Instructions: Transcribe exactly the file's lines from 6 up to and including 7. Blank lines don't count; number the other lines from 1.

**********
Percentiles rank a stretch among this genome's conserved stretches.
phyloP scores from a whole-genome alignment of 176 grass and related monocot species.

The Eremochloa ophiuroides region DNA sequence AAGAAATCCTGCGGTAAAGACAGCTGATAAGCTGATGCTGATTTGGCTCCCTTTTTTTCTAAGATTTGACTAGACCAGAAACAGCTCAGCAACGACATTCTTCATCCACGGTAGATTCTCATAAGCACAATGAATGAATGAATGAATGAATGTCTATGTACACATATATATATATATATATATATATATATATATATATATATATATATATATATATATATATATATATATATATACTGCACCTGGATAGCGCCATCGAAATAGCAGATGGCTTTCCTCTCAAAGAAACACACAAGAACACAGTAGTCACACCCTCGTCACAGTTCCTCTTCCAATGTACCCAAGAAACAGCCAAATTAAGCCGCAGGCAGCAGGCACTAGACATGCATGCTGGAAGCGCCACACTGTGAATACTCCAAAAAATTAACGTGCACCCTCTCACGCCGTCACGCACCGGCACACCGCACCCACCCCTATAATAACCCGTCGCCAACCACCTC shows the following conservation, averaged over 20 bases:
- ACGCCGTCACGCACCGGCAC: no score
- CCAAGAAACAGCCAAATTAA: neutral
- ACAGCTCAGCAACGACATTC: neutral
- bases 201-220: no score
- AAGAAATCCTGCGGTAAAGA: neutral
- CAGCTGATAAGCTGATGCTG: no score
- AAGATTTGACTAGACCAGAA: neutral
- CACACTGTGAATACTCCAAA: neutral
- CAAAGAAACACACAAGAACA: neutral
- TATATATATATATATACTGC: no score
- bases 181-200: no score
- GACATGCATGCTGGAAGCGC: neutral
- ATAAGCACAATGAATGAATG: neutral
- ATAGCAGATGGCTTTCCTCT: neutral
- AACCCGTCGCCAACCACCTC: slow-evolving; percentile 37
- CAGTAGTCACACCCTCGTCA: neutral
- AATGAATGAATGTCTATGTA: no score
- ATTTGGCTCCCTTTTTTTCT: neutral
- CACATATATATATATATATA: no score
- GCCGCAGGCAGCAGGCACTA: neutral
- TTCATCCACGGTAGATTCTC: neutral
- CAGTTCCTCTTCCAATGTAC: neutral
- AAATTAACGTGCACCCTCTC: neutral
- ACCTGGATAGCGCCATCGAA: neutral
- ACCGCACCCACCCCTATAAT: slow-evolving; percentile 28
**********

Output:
- ACAGCTCAGCAACGACATTC: neutral
- bases 201-220: no score